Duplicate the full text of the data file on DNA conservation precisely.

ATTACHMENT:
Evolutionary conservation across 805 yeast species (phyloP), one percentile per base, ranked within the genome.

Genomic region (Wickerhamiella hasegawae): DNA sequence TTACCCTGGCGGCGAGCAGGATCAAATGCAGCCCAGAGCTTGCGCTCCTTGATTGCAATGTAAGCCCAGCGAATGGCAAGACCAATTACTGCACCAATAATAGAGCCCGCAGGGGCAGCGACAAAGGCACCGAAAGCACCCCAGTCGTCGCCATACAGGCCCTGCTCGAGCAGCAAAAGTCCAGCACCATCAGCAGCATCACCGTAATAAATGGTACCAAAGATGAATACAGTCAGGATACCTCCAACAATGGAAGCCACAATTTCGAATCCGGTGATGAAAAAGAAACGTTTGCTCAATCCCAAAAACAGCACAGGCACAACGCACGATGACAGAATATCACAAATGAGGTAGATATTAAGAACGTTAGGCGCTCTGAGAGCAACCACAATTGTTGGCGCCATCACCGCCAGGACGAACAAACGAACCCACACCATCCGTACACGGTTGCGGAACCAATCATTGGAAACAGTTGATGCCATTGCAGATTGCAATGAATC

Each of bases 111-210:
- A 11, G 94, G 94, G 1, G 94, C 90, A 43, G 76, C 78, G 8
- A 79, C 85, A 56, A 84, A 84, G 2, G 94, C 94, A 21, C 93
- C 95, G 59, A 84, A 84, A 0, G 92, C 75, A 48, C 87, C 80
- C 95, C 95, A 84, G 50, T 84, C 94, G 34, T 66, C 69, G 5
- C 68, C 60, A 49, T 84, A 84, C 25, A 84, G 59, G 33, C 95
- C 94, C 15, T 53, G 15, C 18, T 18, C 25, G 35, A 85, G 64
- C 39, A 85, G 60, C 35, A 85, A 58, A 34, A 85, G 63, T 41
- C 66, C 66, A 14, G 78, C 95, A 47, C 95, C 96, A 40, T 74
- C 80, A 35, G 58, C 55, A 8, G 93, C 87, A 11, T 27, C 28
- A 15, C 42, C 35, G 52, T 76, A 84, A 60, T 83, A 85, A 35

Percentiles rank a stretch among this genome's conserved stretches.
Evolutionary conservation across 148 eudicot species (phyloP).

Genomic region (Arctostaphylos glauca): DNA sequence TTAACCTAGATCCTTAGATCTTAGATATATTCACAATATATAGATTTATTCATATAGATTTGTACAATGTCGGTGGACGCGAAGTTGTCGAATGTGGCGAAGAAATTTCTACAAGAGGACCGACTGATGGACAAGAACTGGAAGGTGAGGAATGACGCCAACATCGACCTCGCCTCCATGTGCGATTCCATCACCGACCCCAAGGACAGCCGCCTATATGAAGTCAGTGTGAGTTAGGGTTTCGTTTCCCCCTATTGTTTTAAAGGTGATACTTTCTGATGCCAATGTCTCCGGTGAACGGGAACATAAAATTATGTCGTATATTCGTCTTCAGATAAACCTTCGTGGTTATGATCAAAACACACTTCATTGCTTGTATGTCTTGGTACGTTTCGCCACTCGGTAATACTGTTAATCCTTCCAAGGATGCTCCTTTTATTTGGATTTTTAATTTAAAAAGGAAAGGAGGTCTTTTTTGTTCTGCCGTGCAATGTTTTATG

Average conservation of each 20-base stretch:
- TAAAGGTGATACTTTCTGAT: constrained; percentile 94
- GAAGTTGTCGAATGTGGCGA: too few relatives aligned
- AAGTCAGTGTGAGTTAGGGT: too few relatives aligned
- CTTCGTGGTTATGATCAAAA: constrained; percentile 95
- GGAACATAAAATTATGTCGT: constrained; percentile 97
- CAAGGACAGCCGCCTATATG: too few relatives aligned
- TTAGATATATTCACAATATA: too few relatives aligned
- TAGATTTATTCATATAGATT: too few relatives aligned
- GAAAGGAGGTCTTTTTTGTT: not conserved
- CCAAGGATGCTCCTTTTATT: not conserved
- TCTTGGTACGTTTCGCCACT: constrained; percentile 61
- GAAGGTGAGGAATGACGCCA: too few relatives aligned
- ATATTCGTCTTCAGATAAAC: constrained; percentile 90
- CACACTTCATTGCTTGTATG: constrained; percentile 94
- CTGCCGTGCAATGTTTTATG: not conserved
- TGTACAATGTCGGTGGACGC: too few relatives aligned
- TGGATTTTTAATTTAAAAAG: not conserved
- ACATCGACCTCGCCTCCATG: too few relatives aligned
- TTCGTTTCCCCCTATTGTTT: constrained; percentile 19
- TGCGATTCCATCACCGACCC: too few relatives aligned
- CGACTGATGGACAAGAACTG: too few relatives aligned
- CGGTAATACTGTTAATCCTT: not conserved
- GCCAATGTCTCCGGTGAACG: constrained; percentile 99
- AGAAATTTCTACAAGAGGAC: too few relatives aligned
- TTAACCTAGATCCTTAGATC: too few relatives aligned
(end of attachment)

Evolutionary conservation across 805 yeast species (phyloP), one percentile per base, ranked within the genome.

Genomic region (Wickerhamiella hasegawae): DNA sequence TTACCCTGGCGGCGAGCAGGATCAAATGCAGCCCAGAGCTTGCGCTCCTTGATTGCAATGTAAGCCCAGCGAATGGCAAGACCAATTACTGCACCAATAATAGAGCCCGCAGGGGCAGCGACAAAGGCACCGAAAGCACCCCAGTCGTCGCCATACAGGCCCTGCTCGAGCAGCAAAAGTCCAGCACCATCAGCAGCATCACCGTAATAAATGGTACCAAAGATGAATACAGTCAGGATACCTCCAACAATGGAAGCCACAATTTCGAATCCGGTGATGAAAAAGAAACGTTTGCTCAATCCCAAAAACAGCACAGGCACAACGCACGATGACAGAATATCACAAATGAGGTAGATATTAAGAACGTTAGGCGCTCTGAGAGCAACCACAATTGTTGGCGCCATCACCGCCAGGACGAACAAACGAACCCACACCATCCGTACACGGTTGCGGAACCAATCATTGGAAACAGTTGATGCCATTGCAGATTGCAATGAATC

Each of bases 111-210:
- A 11, G 94, G 94, G 1, G 94, C 90, A 43, G 76, C 78, G 8
- A 79, C 85, A 56, A 84, A 84, G 2, G 94, C 94, A 21, C 93
- C 95, G 59, A 84, A 84, A 0, G 92, C 75, A 48, C 87, C 80
- C 95, C 95, A 84, G 50, T 84, C 94, G 34, T 66, C 69, G 5
- C 68, C 60, A 49, T 84, A 84, C 25, A 84, G 59, G 33, C 95
- C 94, C 15, T 53, G 15, C 18, T 18, C 25, G 35, A 85, G 64
- C 39, A 85, G 60, C 35, A 85, A 58, A 34, A 85, G 63, T 41
- C 66, C 66, A 14, G 78, C 95, A 47, C 95, C 96, A 40, T 74
- C 80, A 35, G 58, C 55, A 8, G 93, C 87, A 11, T 27, C 28
- A 15, C 42, C 35, G 52, T 76, A 84, A 60, T 83, A 85, A 35

Percentiles rank a stretch among this genome's conserved stretches.
Evolutionary conservation across 148 eudicot species (phyloP).

Genomic region (Arctostaphylos glauca): DNA sequence TTAACCTAGATCCTTAGATCTTAGATATATTCACAATATATAGATTTATTCATATAGATTTGTACAATGTCGGTGGACGCGAAGTTGTCGAATGTGGCGAAGAAATTTCTACAAGAGGACCGACTGATGGACAAGAACTGGAAGGTGAGGAATGACGCCAACATCGACCTCGCCTCCATGTGCGATTCCATCACCGACCCCAAGGACAGCCGCCTATATGAAGTCAGTGTGAGTTAGGGTTTCGTTTCCCCCTATTGTTTTAAAGGTGATACTTTCTGATGCCAATGTCTCCGGTGAACGGGAACATAAAATTATGTCGTATATTCGTCTTCAGATAAACCTTCGTGGTTATGATCAAAACACACTTCATTGCTTGTATGTCTTGGTACGTTTCGCCACTCGGTAATACTGTTAATCCTTCCAAGGATGCTCCTTTTATTTGGATTTTTAATTTAAAAAGGAAAGGAGGTCTTTTTTGTTCTGCCGTGCAATGTTTTATG

Average conservation of each 20-base stretch:
- TAAAGGTGATACTTTCTGAT: constrained; percentile 94
- GAAGTTGTCGAATGTGGCGA: too few relatives aligned
- AAGTCAGTGTGAGTTAGGGT: too few relatives aligned
- CTTCGTGGTTATGATCAAAA: constrained; percentile 95
- GGAACATAAAATTATGTCGT: constrained; percentile 97
- CAAGGACAGCCGCCTATATG: too few relatives aligned
- TTAGATATATTCACAATATA: too few relatives aligned
- TAGATTTATTCATATAGATT: too few relatives aligned
- GAAAGGAGGTCTTTTTTGTT: not conserved
- CCAAGGATGCTCCTTTTATT: not conserved
- TCTTGGTACGTTTCGCCACT: constrained; percentile 61
- GAAGGTGAGGAATGACGCCA: too few relatives aligned
- ATATTCGTCTTCAGATAAAC: constrained; percentile 90
- CACACTTCATTGCTTGTATG: constrained; percentile 94
- CTGCCGTGCAATGTTTTATG: not conserved
- TGTACAATGTCGGTGGACGC: too few relatives aligned
- TGGATTTTTAATTTAAAAAG: not conserved
- ACATCGACCTCGCCTCCATG: too few relatives aligned
- TTCGTTTCCCCCTATTGTTT: constrained; percentile 19
- TGCGATTCCATCACCGACCC: too few relatives aligned
- CGACTGATGGACAAGAACTG: too few relatives aligned
- CGGTAATACTGTTAATCCTT: not conserved
- GCCAATGTCTCCGGTGAACG: constrained; percentile 99
- AGAAATTTCTACAAGAGGAC: too few relatives aligned
- TTAACCTAGATCCTTAGATC: too few relatives aligned